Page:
The Syrian-Saudi negotiations over the fate of the Special Tribunal for Lebanon (STL) are a persistent topic in the Arab press these days. According to an interview with Saad al-Hariri which will appear tomorrow in al-Hayat, an agreement about how to mitigate the STL’s repercussions has already been reached, and is just waiting implementation on the Lebanese scene. For background on this issue, I recommend reading the International Crisis Group report, as well as a recent opinion piece by Michael Young.
It will be interesting to see how the Syrian-Saudi agreement is unveiled and presented to the Lebanese public. The gist of the “concessions” expected of Hariri is straightforward: he will be required to help distance Lebanon from the Tribunal in some fashion. Whether this involves going so far as to end Lebanon’s cooperation with and recognition of the STL is uncertain, but we can assume that he will, at the very least, cast doubt on the legitimacy of the STL’s proceedings, and categorically reject the validity of any indictments against members of Hizbullah.
On the other hand, the question of what concessions (if any) will be extracted from Hizbullah is much more perplexing. Unlike Hariri — who has already made some initial concessions — Hizbullah has not indicated that it will budge from its maximalist position of rejecting the STL as a Zionist plot targeting the resistance. In the International Crisis Group’s discussion of the “contours of a possible deal” (see pp. 28-29) there is no hint at what price Hizbullah and its allies might pay to make the STL become a distant memory. The formulas presented are all essentially March 14 concessions.
The current situation reminds me of an encounter I had several years ago when I was living in Morocco, studying the music of the great chaabi ensemble, Nass el-Ghiwane. I spent the first couple months of my stay in Fes, where I befriended a rug merchant named Ahmad who owned a small shop deep in the old medina.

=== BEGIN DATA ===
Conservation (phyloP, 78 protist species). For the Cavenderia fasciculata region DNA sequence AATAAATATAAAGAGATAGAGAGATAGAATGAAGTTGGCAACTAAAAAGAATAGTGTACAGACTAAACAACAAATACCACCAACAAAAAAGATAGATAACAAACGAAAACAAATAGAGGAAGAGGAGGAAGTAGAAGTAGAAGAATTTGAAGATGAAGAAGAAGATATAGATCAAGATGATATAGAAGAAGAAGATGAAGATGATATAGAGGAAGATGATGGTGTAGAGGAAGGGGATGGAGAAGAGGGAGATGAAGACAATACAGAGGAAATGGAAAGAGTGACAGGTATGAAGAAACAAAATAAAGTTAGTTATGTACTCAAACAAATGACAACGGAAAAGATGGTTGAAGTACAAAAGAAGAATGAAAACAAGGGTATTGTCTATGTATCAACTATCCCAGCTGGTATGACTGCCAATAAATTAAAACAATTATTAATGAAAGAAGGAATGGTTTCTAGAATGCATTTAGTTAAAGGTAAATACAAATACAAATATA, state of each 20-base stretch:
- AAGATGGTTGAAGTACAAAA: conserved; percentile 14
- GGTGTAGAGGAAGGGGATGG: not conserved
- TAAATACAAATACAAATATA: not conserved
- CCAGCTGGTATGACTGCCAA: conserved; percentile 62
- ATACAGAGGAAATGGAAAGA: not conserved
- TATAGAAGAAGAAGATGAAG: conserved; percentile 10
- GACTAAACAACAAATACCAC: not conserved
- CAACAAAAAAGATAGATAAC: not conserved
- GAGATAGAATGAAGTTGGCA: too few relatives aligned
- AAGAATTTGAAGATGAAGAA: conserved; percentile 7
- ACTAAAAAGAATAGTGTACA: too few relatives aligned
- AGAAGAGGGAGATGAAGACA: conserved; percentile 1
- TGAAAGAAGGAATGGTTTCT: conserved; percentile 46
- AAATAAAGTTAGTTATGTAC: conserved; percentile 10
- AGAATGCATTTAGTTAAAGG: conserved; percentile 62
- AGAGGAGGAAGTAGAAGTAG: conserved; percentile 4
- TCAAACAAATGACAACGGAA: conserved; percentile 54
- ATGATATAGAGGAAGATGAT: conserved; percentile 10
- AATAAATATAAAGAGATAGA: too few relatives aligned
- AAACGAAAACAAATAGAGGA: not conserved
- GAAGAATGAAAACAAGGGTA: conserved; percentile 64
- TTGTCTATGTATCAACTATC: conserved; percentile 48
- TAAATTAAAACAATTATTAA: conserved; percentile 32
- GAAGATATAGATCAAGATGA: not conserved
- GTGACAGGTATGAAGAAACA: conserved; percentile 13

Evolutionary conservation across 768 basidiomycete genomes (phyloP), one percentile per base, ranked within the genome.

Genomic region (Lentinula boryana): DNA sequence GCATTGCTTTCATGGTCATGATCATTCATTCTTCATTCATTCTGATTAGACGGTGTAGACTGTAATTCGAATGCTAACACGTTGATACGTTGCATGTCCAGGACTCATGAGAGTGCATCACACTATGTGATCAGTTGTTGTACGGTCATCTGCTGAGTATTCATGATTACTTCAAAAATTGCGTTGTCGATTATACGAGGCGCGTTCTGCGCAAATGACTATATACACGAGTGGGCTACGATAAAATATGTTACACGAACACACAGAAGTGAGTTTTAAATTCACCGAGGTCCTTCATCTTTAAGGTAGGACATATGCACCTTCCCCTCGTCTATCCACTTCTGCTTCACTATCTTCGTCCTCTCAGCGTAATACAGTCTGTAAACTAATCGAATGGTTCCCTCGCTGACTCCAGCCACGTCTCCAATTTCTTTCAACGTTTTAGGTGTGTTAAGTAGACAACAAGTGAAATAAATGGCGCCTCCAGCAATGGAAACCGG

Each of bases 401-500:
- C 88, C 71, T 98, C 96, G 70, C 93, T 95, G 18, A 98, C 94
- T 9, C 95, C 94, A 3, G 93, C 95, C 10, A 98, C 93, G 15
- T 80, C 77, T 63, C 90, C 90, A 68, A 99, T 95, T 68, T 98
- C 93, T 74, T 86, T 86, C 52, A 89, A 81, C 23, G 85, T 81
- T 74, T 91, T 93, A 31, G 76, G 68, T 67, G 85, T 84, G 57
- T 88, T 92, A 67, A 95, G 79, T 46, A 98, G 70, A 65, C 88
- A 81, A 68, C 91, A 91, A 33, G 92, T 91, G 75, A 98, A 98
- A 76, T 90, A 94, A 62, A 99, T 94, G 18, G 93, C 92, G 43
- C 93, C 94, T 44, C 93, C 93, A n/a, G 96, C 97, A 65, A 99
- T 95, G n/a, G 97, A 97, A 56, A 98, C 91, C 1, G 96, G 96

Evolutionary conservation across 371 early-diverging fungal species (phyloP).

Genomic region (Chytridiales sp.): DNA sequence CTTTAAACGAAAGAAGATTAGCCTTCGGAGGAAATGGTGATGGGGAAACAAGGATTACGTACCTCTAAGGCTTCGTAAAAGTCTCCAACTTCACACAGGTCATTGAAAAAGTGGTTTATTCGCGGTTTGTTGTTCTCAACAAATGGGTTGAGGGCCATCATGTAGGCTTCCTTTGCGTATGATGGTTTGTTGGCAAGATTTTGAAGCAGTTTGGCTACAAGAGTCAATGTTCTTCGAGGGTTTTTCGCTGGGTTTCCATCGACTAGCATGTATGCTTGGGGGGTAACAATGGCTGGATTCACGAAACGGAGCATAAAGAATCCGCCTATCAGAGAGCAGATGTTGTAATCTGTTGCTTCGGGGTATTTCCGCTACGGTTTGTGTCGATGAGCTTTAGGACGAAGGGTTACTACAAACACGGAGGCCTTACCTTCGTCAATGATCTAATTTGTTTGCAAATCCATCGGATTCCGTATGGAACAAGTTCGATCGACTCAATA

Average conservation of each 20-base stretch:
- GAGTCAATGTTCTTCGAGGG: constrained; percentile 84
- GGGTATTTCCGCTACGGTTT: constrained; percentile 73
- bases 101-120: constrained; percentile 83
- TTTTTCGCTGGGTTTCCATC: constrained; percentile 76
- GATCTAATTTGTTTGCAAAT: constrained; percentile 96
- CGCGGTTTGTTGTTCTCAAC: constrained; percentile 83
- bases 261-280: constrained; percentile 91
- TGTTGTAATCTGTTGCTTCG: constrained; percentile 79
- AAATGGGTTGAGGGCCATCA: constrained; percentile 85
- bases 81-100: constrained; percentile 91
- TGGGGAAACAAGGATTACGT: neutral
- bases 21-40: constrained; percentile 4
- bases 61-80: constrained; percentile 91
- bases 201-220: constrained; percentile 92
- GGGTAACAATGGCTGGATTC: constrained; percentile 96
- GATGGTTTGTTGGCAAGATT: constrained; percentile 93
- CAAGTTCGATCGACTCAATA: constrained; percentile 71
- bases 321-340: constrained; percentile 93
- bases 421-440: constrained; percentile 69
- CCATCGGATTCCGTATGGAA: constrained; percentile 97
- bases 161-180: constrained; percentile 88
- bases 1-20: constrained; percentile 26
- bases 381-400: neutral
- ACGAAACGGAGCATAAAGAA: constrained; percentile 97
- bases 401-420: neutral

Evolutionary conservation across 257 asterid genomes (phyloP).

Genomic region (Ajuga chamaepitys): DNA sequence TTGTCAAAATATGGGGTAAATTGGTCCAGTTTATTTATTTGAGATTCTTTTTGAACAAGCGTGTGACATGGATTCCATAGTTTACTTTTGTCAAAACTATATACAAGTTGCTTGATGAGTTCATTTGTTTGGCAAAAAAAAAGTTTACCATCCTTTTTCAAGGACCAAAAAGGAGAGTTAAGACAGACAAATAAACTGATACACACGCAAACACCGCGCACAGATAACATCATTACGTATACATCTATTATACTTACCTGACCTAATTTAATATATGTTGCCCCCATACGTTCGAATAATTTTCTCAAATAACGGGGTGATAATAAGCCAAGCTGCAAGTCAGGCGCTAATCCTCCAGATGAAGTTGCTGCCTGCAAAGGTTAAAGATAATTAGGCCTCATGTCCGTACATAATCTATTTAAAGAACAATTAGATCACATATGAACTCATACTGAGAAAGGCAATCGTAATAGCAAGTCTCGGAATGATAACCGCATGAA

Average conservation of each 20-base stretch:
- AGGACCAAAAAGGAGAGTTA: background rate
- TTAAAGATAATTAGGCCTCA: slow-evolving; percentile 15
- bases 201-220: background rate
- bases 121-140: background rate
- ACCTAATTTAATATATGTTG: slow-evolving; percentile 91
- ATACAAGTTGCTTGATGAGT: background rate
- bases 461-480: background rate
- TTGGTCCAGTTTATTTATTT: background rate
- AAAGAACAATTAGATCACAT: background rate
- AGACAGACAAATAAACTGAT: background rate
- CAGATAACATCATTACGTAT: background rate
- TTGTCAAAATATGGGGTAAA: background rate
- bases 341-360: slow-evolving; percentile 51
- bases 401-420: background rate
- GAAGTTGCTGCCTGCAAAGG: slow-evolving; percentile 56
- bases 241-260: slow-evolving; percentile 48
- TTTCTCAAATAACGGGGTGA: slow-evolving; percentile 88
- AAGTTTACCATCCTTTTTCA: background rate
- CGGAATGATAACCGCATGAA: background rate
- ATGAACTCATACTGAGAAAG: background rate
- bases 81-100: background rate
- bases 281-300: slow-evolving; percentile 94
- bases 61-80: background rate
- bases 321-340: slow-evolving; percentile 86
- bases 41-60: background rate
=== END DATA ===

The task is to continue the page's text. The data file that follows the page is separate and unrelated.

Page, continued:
Over the course of the year, I bought several rugs from Ahmad, which I gave as gifts to friends and family members. As one might expect, each purchase was preceded by a long bargaining process, accompanied by cups of mint tea and endless amusing discussions about history, religion, and politics.
As I neared the end of my stay in Morocco, I set off to visit Ahmad with the intention of buying one last rug from him. It was a beautiful piece: a large, hand-knotted crimson rug with faint tracings in an eggshell color, hanging on a wall in the shop. I had been eyeing it covetously throughout my time in Morocco, but the asking price was well above my budget: $400, which was at least four times more than my piteous, penniless self had previously spent on any other rug in his shop.
When I came to him and expressed my interest, he smiled knowingly and replied: “Of course, ya habibi. Name your price.”
I gritted my teeth and said, almost apologetically, “I’ve got a hundred dollars. Can we make a deal?”